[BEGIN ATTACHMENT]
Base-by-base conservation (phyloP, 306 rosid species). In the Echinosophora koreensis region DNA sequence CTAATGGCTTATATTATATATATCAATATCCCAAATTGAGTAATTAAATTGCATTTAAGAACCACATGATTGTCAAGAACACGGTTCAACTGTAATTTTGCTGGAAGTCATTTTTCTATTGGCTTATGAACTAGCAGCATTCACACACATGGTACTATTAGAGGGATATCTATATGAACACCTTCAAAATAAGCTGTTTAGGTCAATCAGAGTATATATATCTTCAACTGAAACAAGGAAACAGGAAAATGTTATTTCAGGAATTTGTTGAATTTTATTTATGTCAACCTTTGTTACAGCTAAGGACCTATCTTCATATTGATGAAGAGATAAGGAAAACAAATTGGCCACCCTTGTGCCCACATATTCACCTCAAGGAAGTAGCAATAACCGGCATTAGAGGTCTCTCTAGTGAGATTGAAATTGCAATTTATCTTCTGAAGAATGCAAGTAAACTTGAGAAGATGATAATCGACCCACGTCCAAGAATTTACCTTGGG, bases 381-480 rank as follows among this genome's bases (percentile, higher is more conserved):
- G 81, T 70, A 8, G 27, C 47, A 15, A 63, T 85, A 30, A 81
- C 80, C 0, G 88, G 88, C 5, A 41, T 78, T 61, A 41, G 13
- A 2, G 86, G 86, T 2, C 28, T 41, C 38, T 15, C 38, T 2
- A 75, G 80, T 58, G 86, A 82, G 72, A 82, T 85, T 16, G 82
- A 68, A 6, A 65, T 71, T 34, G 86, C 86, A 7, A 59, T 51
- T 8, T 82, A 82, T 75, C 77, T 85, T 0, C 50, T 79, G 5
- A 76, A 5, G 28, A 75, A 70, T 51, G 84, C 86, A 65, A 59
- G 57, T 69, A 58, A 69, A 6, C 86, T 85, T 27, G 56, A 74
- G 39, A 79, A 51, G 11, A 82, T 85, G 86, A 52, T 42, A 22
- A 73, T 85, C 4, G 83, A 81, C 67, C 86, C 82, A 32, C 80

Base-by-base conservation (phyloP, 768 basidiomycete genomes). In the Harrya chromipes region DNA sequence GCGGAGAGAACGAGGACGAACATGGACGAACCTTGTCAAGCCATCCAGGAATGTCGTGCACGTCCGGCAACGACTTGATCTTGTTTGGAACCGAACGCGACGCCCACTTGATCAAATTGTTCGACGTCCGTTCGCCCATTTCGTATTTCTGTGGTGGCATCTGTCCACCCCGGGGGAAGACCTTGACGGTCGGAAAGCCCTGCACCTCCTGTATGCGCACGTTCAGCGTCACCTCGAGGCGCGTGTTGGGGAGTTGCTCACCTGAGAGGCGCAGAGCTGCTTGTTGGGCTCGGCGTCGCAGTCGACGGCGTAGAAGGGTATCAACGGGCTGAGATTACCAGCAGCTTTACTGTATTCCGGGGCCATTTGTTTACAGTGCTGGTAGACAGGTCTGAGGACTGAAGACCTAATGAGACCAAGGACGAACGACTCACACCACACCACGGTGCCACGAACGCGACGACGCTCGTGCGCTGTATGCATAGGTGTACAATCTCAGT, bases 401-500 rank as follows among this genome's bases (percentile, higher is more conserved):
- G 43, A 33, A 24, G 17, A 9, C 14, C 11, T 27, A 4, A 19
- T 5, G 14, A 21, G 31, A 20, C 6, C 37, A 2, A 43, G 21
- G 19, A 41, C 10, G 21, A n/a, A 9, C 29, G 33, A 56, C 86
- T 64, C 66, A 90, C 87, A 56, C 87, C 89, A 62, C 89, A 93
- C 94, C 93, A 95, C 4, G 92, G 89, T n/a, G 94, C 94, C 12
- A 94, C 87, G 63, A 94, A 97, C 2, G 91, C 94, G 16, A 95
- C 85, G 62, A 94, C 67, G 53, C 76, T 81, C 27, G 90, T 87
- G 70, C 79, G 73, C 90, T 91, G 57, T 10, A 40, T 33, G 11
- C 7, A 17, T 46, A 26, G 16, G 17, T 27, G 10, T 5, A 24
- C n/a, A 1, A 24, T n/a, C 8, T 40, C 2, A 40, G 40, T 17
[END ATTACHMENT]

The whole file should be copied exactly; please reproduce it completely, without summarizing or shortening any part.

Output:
Base-by-base conservation (phyloP, 306 rosid species). In the Echinosophora koreensis region DNA sequence CTAATGGCTTATATTATATATATCAATATCCCAAATTGAGTAATTAAATTGCATTTAAGAACCACATGATTGTCAAGAACACGGTTCAACTGTAATTTTGCTGGAAGTCATTTTTCTATTGGCTTATGAACTAGCAGCATTCACACACATGGTACTATTAGAGGGATATCTATATGAACACCTTCAAAATAAGCTGTTTAGGTCAATCAGAGTATATATATCTTCAACTGAAACAAGGAAACAGGAAAATGTTATTTCAGGAATTTGTTGAATTTTATTTATGTCAACCTTTGTTACAGCTAAGGACCTATCTTCATATTGATGAAGAGATAAGGAAAACAAATTGGCCACCCTTGTGCCCACATATTCACCTCAAGGAAGTAGCAATAACCGGCATTAGAGGTCTCTCTAGTGAGATTGAAATTGCAATTTATCTTCTGAAGAATGCAAGTAAACTTGAGAAGATGATAATCGACCCACGTCCAAGAATTTACCTTGGG, bases 381-480 rank as follows among this genome's bases (percentile, higher is more conserved):
- G 81, T 70, A 8, G 27, C 47, A 15, A 63, T 85, A 30, A 81
- C 80, C 0, G 88, G 88, C 5, A 41, T 78, T 61, A 41, G 13
- A 2, G 86, G 86, T 2, C 28, T 41, C 38, T 15, C 38, T 2
- A 75, G 80, T 58, G 86, A 82, G 72, A 82, T 85, T 16, G 82
- A 68, A 6, A 65, T 71, T 34, G 86, C 86, A 7, A 59, T 51
- T 8, T 82, A 82, T 75, C 77, T 85, T 0, C 50, T 79, G 5
- A 76, A 5, G 28, A 75, A 70, T 51, G 84, C 86, A 65, A 59
- G 57, T 69, A 58, A 69, A 6, C 86, T 85, T 27, G 56, A 74
- G 39, A 79, A 51, G 11, A 82, T 85, G 86, A 52, T 42, A 22
- A 73, T 85, C 4, G 83, A 81, C 67, C 86, C 82, A 32, C 80

Base-by-base conservation (phyloP, 768 basidiomycete genomes). In the Harrya chromipes region DNA sequence GCGGAGAGAACGAGGACGAACATGGACGAACCTTGTCAAGCCATCCAGGAATGTCGTGCACGTCCGGCAACGACTTGATCTTGTTTGGAACCGAACGCGACGCCCACTTGATCAAATTGTTCGACGTCCGTTCGCCCATTTCGTATTTCTGTGGTGGCATCTGTCCACCCCGGGGGAAGACCTTGACGGTCGGAAAGCCCTGCACCTCCTGTATGCGCACGTTCAGCGTCACCTCGAGGCGCGTGTTGGGGAGTTGCTCACCTGAGAGGCGCAGAGCTGCTTGTTGGGCTCGGCGTCGCAGTCGACGGCGTAGAAGGGTATCAACGGGCTGAGATTACCAGCAGCTTTACTGTATTCCGGGGCCATTTGTTTACAGTGCTGGTAGACAGGTCTGAGGACTGAAGACCTAATGAGACCAAGGACGAACGACTCACACCACACCACGGTGCCACGAACGCGACGACGCTCGTGCGCTGTATGCATAGGTGTACAATCTCAGT, bases 401-500 rank as follows among this genome's bases (percentile, higher is more conserved):
- G 43, A 33, A 24, G 17, A 9, C 14, C 11, T 27, A 4, A 19
- T 5, G 14, A 21, G 31, A 20, C 6, C 37, A 2, A 43, G 21
- G 19, A 41, C 10, G 21, A n/a, A 9, C 29, G 33, A 56, C 86
- T 64, C 66, A 90, C 87, A 56, C 87, C 89, A 62, C 89, A 93
- C 94, C 93, A 95, C 4, G 92, G 89, T n/a, G 94, C 94, C 12
- A 94, C 87, G 63, A 94, A 97, C 2, G 91, C 94, G 16, A 95
- C 85, G 62, A 94, C 67, G 53, C 76, T 81, C 27, G 90, T 87
- G 70, C 79, G 73, C 90, T 91, G 57, T 10, A 40, T 33, G 11
- C 7, A 17, T 46, A 26, G 16, G 17, T 27, G 10, T 5, A 24
- C n/a, A 1, A 24, T n/a, C 8, T 40, C 2, A 40, G 40, T 17